In our first year we were asked to come up with a moving intersection between two shapes, and then make it ,ourselves, in the machine shop. After a lot of time spent imagining different shapes moving in and out of each other, I came up with this. A design I was not sure whether it could actually be made or not at this point.
I wanted to make a ring with a radius carved out on the inside, matching the radius of two opposing corners of a truncated rounded cube. The remaining corners should be rounded with a radius slightly smaller than the one found on the inside of the ring. This design would allow the cube to rotate freely around an axis going between the two opposite corners. The smaller radius holds it in place in the groove on the inside of the ring, while the remaining corners just misses the inner edge of the ring due to being cut slightly more and with a larger radius.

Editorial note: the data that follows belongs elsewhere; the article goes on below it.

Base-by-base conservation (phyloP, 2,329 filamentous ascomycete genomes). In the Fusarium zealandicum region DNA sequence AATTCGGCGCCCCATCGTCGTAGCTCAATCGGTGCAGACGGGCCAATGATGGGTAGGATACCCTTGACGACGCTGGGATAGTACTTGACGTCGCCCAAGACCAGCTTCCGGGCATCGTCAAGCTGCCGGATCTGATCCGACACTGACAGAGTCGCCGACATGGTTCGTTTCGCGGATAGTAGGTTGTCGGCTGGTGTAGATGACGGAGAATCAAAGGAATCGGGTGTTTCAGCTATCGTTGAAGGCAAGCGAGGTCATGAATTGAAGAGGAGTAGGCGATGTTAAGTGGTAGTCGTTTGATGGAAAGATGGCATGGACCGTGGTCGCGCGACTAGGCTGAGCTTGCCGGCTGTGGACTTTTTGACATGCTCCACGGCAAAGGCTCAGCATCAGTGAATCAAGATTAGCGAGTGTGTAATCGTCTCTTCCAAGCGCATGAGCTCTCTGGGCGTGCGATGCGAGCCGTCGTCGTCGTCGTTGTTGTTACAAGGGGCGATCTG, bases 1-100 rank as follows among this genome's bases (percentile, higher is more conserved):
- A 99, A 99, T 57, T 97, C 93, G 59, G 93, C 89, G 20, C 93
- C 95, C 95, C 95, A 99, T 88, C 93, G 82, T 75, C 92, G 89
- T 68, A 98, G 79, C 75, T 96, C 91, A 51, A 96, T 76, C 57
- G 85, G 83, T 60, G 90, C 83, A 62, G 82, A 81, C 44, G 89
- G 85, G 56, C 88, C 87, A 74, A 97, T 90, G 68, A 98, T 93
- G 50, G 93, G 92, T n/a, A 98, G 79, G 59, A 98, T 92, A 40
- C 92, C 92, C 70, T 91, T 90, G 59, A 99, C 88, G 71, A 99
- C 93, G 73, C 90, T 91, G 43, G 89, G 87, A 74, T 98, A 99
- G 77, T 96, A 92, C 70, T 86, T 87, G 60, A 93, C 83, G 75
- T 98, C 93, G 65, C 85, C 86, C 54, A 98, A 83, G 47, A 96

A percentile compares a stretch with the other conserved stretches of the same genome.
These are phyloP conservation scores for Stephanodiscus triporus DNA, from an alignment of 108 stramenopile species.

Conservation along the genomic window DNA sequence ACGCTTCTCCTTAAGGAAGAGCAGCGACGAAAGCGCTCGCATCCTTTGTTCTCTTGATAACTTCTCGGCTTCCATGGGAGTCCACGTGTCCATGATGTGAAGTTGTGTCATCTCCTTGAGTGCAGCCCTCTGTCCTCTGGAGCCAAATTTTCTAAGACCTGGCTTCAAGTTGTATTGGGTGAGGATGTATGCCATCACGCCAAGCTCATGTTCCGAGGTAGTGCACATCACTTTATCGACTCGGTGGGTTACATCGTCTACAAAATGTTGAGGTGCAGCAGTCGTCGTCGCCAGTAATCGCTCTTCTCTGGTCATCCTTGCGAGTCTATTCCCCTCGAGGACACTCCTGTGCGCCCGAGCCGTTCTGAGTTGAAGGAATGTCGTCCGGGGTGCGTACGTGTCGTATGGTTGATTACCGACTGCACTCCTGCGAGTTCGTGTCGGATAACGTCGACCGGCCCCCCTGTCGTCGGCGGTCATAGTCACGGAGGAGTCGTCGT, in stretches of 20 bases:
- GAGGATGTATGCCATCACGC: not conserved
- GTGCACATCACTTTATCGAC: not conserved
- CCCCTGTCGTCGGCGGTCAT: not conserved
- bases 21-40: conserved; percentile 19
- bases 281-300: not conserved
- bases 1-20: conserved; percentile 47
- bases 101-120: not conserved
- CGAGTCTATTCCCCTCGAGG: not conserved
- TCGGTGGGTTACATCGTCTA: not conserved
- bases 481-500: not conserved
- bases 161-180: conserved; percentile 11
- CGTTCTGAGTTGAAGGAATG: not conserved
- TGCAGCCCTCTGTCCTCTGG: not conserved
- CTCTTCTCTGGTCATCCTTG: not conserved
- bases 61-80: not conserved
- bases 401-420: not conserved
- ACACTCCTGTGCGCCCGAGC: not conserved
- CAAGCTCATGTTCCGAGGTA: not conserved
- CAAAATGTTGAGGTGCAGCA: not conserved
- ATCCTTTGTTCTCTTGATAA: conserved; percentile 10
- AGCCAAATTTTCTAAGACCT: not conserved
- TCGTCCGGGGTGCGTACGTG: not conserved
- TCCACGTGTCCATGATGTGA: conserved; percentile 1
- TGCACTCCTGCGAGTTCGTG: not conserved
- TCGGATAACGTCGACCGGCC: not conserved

The inspiration for how to make this work came in large part from the design of a self aligning roller bearing. There were a lot of really challenging aspects of this project in machining, cad, material knowledge and math. At one point even the teacher gave up and considered it a failed experiment.
Ultimately I figured it out, due in no small part to workshop crew. A special thank you to Bert Berglund of Svetsmekano who let me use his mid-development specialised tool to make a clean radius cut to the front part of a spinning lathe. Pictured in action on the previous page.
The measurements in the drafts are not what was ultimately used, and as such are not correct. They were referred to more like guidelines for dimensions determined by the real world size and flexibility of the actual parts.

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